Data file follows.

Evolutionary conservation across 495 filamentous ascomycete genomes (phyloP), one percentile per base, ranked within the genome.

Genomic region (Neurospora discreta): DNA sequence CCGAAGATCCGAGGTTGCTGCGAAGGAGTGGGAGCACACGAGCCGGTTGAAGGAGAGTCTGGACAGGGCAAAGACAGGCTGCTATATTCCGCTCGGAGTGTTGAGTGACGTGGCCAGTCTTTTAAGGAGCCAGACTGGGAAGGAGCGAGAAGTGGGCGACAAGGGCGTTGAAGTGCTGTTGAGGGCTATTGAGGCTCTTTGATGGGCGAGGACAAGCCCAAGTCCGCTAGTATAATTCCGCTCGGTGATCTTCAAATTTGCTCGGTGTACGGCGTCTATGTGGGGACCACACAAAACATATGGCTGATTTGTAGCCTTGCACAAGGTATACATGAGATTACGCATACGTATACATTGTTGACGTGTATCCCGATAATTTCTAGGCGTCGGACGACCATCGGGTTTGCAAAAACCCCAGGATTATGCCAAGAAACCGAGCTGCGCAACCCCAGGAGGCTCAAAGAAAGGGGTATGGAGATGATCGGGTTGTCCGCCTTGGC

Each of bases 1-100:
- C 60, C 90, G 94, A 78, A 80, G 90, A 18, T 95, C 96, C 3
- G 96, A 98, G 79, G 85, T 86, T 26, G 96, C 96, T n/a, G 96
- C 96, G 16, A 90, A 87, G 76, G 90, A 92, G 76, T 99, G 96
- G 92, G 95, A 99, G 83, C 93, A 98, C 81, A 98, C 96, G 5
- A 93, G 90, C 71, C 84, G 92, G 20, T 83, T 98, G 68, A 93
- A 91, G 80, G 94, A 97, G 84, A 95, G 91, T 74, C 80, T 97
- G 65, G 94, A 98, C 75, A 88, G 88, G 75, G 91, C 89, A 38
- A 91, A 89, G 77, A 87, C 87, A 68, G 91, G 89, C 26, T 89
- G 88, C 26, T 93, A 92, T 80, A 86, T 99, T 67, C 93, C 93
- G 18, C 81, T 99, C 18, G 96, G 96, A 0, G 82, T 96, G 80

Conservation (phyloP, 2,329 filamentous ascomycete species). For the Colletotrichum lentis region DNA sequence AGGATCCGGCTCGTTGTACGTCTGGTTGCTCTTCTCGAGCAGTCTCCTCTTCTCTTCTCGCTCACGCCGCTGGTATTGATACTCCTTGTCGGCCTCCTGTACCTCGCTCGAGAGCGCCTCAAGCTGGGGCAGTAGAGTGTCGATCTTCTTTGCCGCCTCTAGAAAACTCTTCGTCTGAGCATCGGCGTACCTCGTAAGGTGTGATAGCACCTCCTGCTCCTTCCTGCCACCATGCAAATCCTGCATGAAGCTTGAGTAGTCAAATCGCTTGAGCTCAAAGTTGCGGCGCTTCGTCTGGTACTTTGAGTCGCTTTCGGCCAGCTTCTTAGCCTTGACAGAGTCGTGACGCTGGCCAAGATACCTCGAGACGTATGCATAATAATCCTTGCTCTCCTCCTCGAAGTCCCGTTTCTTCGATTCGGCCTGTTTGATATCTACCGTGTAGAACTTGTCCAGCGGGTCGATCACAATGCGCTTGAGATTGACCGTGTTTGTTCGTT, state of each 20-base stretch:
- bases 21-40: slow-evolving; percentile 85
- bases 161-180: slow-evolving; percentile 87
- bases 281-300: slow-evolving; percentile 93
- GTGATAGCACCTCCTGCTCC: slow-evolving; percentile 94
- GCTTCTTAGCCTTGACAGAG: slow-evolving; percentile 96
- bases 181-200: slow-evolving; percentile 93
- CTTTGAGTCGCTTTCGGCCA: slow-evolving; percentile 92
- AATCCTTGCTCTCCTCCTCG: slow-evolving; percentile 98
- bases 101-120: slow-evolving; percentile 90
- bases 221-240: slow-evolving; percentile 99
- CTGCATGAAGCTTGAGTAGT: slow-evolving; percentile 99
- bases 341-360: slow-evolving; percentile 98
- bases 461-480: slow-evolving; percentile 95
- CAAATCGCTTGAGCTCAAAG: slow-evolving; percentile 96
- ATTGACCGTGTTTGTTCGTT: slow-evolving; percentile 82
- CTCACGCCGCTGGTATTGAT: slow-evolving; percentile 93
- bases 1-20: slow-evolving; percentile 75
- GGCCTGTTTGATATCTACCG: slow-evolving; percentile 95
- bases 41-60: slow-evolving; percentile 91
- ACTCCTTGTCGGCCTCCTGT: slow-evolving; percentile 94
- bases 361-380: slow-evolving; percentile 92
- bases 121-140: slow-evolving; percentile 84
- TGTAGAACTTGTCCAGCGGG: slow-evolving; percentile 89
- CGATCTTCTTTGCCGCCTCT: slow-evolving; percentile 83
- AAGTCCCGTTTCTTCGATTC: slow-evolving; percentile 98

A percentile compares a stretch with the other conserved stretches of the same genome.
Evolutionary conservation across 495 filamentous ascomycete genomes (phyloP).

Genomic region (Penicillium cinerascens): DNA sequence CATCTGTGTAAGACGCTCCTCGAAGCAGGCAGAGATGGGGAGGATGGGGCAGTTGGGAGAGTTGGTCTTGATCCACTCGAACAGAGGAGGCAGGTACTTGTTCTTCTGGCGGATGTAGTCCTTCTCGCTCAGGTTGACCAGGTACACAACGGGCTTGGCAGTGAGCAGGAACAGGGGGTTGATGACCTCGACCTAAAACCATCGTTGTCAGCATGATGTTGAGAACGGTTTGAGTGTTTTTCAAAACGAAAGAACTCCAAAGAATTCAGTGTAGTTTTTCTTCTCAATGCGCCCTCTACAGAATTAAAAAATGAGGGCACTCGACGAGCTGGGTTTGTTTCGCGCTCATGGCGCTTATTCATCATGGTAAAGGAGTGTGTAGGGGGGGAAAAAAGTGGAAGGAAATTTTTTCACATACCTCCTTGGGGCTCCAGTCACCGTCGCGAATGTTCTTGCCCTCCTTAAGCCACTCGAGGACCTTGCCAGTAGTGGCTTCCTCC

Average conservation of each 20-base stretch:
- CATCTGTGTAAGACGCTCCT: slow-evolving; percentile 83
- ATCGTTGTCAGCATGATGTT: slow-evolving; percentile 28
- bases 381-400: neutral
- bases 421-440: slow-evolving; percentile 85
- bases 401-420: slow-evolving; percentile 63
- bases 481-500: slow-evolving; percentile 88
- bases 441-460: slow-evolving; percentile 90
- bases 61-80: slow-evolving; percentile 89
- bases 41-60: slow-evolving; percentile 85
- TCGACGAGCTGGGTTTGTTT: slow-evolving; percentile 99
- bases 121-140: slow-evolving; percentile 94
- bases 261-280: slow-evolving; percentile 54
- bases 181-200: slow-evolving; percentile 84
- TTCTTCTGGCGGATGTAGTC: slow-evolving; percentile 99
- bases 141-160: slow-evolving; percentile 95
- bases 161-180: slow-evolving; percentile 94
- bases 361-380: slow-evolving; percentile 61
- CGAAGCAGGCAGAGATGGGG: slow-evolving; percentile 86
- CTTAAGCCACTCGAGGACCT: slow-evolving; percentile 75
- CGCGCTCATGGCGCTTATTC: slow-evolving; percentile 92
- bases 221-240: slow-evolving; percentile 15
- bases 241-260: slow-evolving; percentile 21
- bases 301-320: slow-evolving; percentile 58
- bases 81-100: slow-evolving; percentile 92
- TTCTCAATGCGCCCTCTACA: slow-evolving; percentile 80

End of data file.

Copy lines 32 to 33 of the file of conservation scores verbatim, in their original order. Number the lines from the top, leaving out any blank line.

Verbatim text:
- GGCCTGTTTGATATCTACCG: slow-evolving; percentile 95
- bases 41-60: slow-evolving; percentile 91